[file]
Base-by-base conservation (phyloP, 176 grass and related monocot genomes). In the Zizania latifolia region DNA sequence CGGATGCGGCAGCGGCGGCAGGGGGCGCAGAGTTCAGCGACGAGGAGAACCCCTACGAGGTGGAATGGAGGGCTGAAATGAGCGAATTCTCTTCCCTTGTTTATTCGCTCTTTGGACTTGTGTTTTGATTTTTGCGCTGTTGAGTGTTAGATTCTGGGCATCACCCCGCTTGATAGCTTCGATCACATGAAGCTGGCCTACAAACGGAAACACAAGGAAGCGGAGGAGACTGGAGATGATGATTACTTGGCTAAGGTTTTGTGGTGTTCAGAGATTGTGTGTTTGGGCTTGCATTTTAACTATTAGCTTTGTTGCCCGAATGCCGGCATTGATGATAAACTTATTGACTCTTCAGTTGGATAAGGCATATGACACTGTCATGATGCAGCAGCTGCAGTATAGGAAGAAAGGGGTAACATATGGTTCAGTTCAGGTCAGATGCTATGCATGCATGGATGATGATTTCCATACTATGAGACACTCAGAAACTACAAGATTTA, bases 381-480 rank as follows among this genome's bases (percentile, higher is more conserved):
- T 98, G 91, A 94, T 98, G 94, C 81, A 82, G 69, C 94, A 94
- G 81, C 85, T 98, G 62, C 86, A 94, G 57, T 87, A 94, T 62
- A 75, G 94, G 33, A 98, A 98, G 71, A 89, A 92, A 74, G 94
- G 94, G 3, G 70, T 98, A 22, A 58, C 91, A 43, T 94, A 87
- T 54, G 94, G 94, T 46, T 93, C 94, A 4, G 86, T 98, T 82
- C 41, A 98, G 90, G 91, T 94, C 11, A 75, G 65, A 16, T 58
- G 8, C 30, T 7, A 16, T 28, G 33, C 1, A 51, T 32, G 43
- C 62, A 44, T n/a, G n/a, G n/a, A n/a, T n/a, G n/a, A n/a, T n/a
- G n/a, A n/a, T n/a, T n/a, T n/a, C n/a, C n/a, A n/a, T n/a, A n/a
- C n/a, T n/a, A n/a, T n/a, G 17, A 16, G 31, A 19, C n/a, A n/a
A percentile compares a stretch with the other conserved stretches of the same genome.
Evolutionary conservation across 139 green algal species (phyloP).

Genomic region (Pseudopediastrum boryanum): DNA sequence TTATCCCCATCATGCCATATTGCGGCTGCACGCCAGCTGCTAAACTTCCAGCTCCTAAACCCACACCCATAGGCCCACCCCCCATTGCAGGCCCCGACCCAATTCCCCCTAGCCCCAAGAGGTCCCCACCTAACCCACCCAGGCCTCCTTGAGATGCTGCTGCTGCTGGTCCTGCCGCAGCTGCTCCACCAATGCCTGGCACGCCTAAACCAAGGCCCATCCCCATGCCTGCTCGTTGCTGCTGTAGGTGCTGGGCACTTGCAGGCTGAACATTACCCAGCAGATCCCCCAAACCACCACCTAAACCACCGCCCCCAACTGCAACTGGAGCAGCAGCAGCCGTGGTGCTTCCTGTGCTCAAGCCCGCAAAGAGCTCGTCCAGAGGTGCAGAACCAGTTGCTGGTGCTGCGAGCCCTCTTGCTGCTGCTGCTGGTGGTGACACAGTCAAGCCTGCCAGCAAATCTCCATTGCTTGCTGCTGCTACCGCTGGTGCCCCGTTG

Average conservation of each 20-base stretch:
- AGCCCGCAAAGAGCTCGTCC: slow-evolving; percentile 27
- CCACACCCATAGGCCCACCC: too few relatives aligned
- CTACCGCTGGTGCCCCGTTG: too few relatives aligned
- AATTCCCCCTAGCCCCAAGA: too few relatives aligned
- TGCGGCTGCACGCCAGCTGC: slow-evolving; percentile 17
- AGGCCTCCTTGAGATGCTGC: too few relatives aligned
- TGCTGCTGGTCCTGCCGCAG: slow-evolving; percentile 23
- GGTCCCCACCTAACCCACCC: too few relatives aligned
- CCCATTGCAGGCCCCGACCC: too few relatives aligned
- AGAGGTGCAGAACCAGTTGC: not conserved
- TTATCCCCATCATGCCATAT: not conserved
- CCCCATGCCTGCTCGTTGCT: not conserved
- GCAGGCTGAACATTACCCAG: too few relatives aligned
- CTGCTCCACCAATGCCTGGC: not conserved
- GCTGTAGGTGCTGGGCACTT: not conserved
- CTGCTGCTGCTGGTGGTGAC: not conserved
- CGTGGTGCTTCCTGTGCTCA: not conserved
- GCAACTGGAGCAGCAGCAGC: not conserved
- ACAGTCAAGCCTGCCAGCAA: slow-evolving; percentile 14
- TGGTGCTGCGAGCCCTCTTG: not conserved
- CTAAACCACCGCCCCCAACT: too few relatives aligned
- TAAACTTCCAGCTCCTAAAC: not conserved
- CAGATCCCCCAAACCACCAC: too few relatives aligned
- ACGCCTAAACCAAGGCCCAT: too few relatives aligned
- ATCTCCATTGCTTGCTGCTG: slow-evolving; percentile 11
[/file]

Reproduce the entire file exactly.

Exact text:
Base-by-base conservation (phyloP, 176 grass and related monocot genomes). In the Zizania latifolia region DNA sequence CGGATGCGGCAGCGGCGGCAGGGGGCGCAGAGTTCAGCGACGAGGAGAACCCCTACGAGGTGGAATGGAGGGCTGAAATGAGCGAATTCTCTTCCCTTGTTTATTCGCTCTTTGGACTTGTGTTTTGATTTTTGCGCTGTTGAGTGTTAGATTCTGGGCATCACCCCGCTTGATAGCTTCGATCACATGAAGCTGGCCTACAAACGGAAACACAAGGAAGCGGAGGAGACTGGAGATGATGATTACTTGGCTAAGGTTTTGTGGTGTTCAGAGATTGTGTGTTTGGGCTTGCATTTTAACTATTAGCTTTGTTGCCCGAATGCCGGCATTGATGATAAACTTATTGACTCTTCAGTTGGATAAGGCATATGACACTGTCATGATGCAGCAGCTGCAGTATAGGAAGAAAGGGGTAACATATGGTTCAGTTCAGGTCAGATGCTATGCATGCATGGATGATGATTTCCATACTATGAGACACTCAGAAACTACAAGATTTA, bases 381-480 rank as follows among this genome's bases (percentile, higher is more conserved):
- T 98, G 91, A 94, T 98, G 94, C 81, A 82, G 69, C 94, A 94
- G 81, C 85, T 98, G 62, C 86, A 94, G 57, T 87, A 94, T 62
- A 75, G 94, G 33, A 98, A 98, G 71, A 89, A 92, A 74, G 94
- G 94, G 3, G 70, T 98, A 22, A 58, C 91, A 43, T 94, A 87
- T 54, G 94, G 94, T 46, T 93, C 94, A 4, G 86, T 98, T 82
- C 41, A 98, G 90, G 91, T 94, C 11, A 75, G 65, A 16, T 58
- G 8, C 30, T 7, A 16, T 28, G 33, C 1, A 51, T 32, G 43
- C 62, A 44, T n/a, G n/a, G n/a, A n/a, T n/a, G n/a, A n/a, T n/a
- G n/a, A n/a, T n/a, T n/a, T n/a, C n/a, C n/a, A n/a, T n/a, A n/a
- C n/a, T n/a, A n/a, T n/a, G 17, A 16, G 31, A 19, C n/a, A n/a
A percentile compares a stretch with the other conserved stretches of the same genome.
Evolutionary conservation across 139 green algal species (phyloP).

Genomic region (Pseudopediastrum boryanum): DNA sequence TTATCCCCATCATGCCATATTGCGGCTGCACGCCAGCTGCTAAACTTCCAGCTCCTAAACCCACACCCATAGGCCCACCCCCCATTGCAGGCCCCGACCCAATTCCCCCTAGCCCCAAGAGGTCCCCACCTAACCCACCCAGGCCTCCTTGAGATGCTGCTGCTGCTGGTCCTGCCGCAGCTGCTCCACCAATGCCTGGCACGCCTAAACCAAGGCCCATCCCCATGCCTGCTCGTTGCTGCTGTAGGTGCTGGGCACTTGCAGGCTGAACATTACCCAGCAGATCCCCCAAACCACCACCTAAACCACCGCCCCCAACTGCAACTGGAGCAGCAGCAGCCGTGGTGCTTCCTGTGCTCAAGCCCGCAAAGAGCTCGTCCAGAGGTGCAGAACCAGTTGCTGGTGCTGCGAGCCCTCTTGCTGCTGCTGCTGGTGGTGACACAGTCAAGCCTGCCAGCAAATCTCCATTGCTTGCTGCTGCTACCGCTGGTGCCCCGTTG

Average conservation of each 20-base stretch:
- AGCCCGCAAAGAGCTCGTCC: slow-evolving; percentile 27
- CCACACCCATAGGCCCACCC: too few relatives aligned
- CTACCGCTGGTGCCCCGTTG: too few relatives aligned
- AATTCCCCCTAGCCCCAAGA: too few relatives aligned
- TGCGGCTGCACGCCAGCTGC: slow-evolving; percentile 17
- AGGCCTCCTTGAGATGCTGC: too few relatives aligned
- TGCTGCTGGTCCTGCCGCAG: slow-evolving; percentile 23
- GGTCCCCACCTAACCCACCC: too few relatives aligned
- CCCATTGCAGGCCCCGACCC: too few relatives aligned
- AGAGGTGCAGAACCAGTTGC: not conserved
- TTATCCCCATCATGCCATAT: not conserved
- CCCCATGCCTGCTCGTTGCT: not conserved
- GCAGGCTGAACATTACCCAG: too few relatives aligned
- CTGCTCCACCAATGCCTGGC: not conserved
- GCTGTAGGTGCTGGGCACTT: not conserved
- CTGCTGCTGCTGGTGGTGAC: not conserved
- CGTGGTGCTTCCTGTGCTCA: not conserved
- GCAACTGGAGCAGCAGCAGC: not conserved
- ACAGTCAAGCCTGCCAGCAA: slow-evolving; percentile 14
- TGGTGCTGCGAGCCCTCTTG: not conserved
- CTAAACCACCGCCCCCAACT: too few relatives aligned
- TAAACTTCCAGCTCCTAAAC: not conserved
- CAGATCCCCCAAACCACCAC: too few relatives aligned
- ACGCCTAAACCAAGGCCCAT: too few relatives aligned
- ATCTCCATTGCTTGCTGCTG: slow-evolving; percentile 11